• Sitemap
  • Contact us

pISSN 2384-2458 eISSN 2288-7261
Article View

Original Article

J Lab Med Qual Assur 2015; 37(2): 101-109

Published online June 30, 2015


Copyright © Korean Association of External Quality Assessment Service.

Evaluation of Analytical Performance of the Cobas 8000 Analyzer Series Module e602

Kiwoong Ko, Min-Jung Kwon, Hee-Yeon Woo, and Hyosoon Park

Department of Laboratory Medicine, Kangbuk Samsung Hospital, Sungkyunkwan University School of Medicine, Seoul, Korea

Correspondence to:Min-Jung Kwon
Department of Laboratory Medicine, Kangbuk Samsung Hospital, Sungkyunkwan University School of Medicine, 29 Saemunan-ro, Jongno-gu, Seoul 110-746, Korea
Tel: +82-2-2001-5211
Fax: +82-2-757-0711
E-mail: mjkkmd@gmail.com

Received: January 26, 2015; Revised: March 27, 2015; Accepted: April 16, 2015

This is an Open Access article distributed under the terms of the Creative Commons Attribution Non-Commercial License (http://creativecommons.org/licenses/by-nc/3.0) which permits unrestricted non-commercial use, distribution, and reproduction in any medium, provided the original work is properly cited.


Background: The e602, a module of the recently released cobas 8000 modular analyzer series, is an automated system for immunoassays. In this study, we evaluated its analytical performance using 17 immunoassay analytes.
Methods: The Clinical Laboratory Standards Institute guidelines were used to determine the efficiency of the cobas 8000 e602 based on its precision, linearity, assay comparison, and reference range validation. Performance analyses were completed using two levels of quality control materials and pooled sera from our institution. The performance of the cobas 8000 e602 was compared to that of the modular analytics E170. Statistical analyses were performed using Excel 2010 (Microsoft Co., USA) and EP Evaluator Release 10 (Data Innovations, USA).
Results: For all analytes, except level 1 total vitamin D, the coefficients of variation were <5%. The linearity results were within the allowable systemic error limits. The performance comparison revealed that the two systems are comparable, with correlation coefficients (r) >0.975 for all analytes. The reference range validation was also within the allowable criteria.
Conclusions: Taken together, these findings demonstrate that the cobas 8000 e602 analyzer has good precision, linearity, performance comparison, and reference range validation. Thus, e602 is a useful module of the cobas 8000 modular analyzer series.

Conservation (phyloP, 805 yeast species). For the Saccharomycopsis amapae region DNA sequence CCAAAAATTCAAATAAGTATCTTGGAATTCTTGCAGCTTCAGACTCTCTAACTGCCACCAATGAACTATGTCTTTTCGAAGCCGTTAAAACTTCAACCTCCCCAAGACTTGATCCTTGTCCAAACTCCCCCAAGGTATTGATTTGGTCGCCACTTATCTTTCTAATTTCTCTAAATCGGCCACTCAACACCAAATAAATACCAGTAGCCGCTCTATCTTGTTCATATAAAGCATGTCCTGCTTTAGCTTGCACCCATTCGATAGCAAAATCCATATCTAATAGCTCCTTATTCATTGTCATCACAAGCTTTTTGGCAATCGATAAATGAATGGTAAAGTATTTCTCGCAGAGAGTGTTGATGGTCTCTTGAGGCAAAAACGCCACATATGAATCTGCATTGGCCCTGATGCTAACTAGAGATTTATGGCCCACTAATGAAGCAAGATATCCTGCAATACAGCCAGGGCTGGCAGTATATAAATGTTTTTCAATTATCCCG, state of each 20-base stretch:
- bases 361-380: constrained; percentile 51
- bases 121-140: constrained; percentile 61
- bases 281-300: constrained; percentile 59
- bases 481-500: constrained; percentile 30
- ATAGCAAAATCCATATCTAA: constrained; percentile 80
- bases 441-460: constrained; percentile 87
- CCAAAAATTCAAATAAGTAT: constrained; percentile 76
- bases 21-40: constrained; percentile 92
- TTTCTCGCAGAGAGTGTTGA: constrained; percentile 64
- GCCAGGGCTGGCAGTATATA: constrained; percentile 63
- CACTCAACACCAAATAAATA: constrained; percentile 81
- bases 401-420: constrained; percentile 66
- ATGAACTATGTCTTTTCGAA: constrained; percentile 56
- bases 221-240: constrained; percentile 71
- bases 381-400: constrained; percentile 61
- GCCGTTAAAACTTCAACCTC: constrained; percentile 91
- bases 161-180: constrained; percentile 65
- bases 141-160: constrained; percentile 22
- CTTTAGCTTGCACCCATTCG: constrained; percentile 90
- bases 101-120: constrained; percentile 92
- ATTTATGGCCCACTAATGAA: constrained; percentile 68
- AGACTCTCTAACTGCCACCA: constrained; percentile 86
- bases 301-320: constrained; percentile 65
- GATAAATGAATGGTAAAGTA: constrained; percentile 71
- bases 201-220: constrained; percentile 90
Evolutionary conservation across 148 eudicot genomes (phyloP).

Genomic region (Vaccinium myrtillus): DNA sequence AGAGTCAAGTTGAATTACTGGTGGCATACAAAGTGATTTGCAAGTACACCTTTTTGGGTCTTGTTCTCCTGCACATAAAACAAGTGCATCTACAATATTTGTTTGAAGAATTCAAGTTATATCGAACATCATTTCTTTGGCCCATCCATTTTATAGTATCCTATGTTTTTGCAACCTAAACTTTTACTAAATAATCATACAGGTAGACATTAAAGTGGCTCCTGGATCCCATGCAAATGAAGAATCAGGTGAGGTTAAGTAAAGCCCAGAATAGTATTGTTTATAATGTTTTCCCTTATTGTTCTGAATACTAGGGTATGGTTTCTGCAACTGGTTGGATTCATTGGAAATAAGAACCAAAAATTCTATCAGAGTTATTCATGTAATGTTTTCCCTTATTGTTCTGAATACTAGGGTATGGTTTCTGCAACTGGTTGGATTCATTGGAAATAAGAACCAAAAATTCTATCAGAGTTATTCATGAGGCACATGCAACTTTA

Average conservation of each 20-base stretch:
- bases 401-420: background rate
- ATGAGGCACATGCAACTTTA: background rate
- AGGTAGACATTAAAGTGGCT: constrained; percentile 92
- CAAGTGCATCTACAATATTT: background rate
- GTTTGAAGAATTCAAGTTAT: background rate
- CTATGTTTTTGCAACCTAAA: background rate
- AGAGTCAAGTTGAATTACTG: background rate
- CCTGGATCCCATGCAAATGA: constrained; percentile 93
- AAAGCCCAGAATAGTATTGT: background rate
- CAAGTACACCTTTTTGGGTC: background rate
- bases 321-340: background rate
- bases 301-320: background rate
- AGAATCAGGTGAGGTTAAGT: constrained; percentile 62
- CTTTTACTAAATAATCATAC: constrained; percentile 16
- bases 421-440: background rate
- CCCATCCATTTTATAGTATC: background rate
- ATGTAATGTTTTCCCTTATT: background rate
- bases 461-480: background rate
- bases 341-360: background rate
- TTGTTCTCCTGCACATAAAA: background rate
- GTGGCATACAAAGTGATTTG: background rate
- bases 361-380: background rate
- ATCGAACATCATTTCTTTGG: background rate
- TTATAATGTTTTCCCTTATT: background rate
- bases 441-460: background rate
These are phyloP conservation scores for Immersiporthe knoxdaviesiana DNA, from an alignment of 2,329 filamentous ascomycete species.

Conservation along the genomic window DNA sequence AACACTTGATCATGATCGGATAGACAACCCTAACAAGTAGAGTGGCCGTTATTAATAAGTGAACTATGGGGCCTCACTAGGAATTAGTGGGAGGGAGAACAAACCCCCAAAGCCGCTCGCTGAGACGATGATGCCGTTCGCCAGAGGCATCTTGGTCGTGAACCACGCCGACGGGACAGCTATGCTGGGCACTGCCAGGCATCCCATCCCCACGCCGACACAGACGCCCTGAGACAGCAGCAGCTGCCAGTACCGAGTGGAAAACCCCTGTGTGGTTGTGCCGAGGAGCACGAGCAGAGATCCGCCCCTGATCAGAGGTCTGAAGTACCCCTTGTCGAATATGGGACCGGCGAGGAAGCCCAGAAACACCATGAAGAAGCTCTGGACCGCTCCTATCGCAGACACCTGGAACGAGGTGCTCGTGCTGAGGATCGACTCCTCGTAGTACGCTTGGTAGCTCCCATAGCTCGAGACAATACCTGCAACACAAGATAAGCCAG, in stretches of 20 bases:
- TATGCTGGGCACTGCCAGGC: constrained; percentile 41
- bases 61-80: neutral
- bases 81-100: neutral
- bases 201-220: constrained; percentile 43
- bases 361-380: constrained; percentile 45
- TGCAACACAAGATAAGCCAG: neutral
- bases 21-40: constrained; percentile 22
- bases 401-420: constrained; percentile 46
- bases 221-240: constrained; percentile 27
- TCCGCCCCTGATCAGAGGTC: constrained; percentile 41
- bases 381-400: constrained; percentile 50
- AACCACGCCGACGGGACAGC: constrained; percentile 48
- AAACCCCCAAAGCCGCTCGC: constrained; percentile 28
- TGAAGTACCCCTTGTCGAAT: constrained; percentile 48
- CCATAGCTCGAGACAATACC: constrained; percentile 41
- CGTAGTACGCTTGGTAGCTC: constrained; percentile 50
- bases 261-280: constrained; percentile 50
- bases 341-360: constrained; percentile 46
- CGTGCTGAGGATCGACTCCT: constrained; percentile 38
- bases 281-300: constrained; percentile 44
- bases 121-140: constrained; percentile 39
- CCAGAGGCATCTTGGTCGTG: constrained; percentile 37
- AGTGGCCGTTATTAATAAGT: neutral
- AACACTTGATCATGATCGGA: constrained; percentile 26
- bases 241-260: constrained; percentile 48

(J Lab Med Qual Assur 2015;37:101-109)

Keywords: Immunoassay, Performance, Evaluation


  1. Hendriks HA, Kortlandt W, Verweij WM. Analytical performance comparison of five new generation immunoassay analyzers. Ned Tijdschr Klin Chem 2000;25:170-7.
  2. Wan B, Augustin R, Chan MK, Leblond J, Verjee Z, Adeli K. Analytical performance and workflow evaluation of the Roche E170 modular immunoassay analyzer in a pediatric setting. Clin Biochem 2005;38:262-71.
    Pubmed CrossRef
  3. Hubl W, Zogbaum M, Boyd JC, Savory J, Schubert M, Meyer D, et al. Evaluation of analytical methods and workfl ow performance of the Architect ci8200 integrated serum/plasma analyzer system. Clin Chim Acta 2005;357:43-54.
    Pubmed CrossRef
  4. Lippi G, Dipalo M, Musa R, Avanzini P, Ferrarini C, Pattini A, et al. Evaluation of the analytical performances of the novel Beckman Coulter AU5800. Clin Biochem 2012;45:502-4.
    Pubmed CrossRef
  5. Kim SY, Jeong TD, Lee W, Chun S, Min WK. Performance Evaluation of the Roche-Hitachi cobas 8000 c702 Chemistry Autoanalyzer. Lab Med Online 2014;4:132-9.
  6. McEnroe RJ, Durham AP, Goldford MD, Kondratovich MV, Lababidi S, Magari R, et al. Evaluation of precision of quantitative measurement procedures: approved guideline. 3rd ed. CLSI document EP5-A3. Wayne (PA):Clinical and Laboratory Standards Institute, 2014.
  7. Tholen DW, Kroll M, Astles JR, Caffo AL, Happe TM, Krouwer J, et al. Evaluation of the linearity of quantitative mea surement procedures: a statistical approach: approved guideline. Wayne (PA): Clinical and Laboratory Standards Institute, 2003.
  8. Budd JR, Durham AP, Gwise TE, Iriarte B, Kallner A, Linnet K, et al. Measurement procedure comparison and bias estimation using patient samples: approved guideline. 3rd ed. CLSI document EP09-A3. Wayne (PA):Clinical and Laboratory Standards Institute, 2013.
  9. Clinical and Laboratory Standards Institute. Defining, establishing, and verifying reference intervals in the clinical laboratory: approved guideline. 3rd ed. CLSI document C28-A3. Wayne (PA): Clinical and Laboratory Standards Institute, 2010.
  10. Chen Y, Kinney L, Bozovic A, Smith H, Tarr H, Diamandis EP, et al. Performance evaluation of Siemens ADVIA Centaur and Roche MODULAR Analytics E170 Total 25OH Vitamin D assays. Clin Biochem 2012;45:1485-90.
    Pubmed KoreaMed CrossRef
  11. Wagner D, Hanwell HE, Vieth R. An evaluation of automated methods for measurement of serum 25hydroxyvitamin D. Clin Biochem 2009;42:1549-56.
    Pubmed CrossRef
  12. Krouwer JS, Astles JR, Cooper WG, Gutman SI, Koch DD, Levine JB, et al. Estimation of total analytic error for clinical laboratory methods: approved guideline. CLSI document EP 21-A. Wayne (PA): Clinical and Laboratory Standards Institute, 2003.
  13. Westgard JO, Westgard SA. Total analytic error: from concept to application. Clin Chem News 2013;39:8-10.

Supplementary File

Share this article on :

Stats or metrics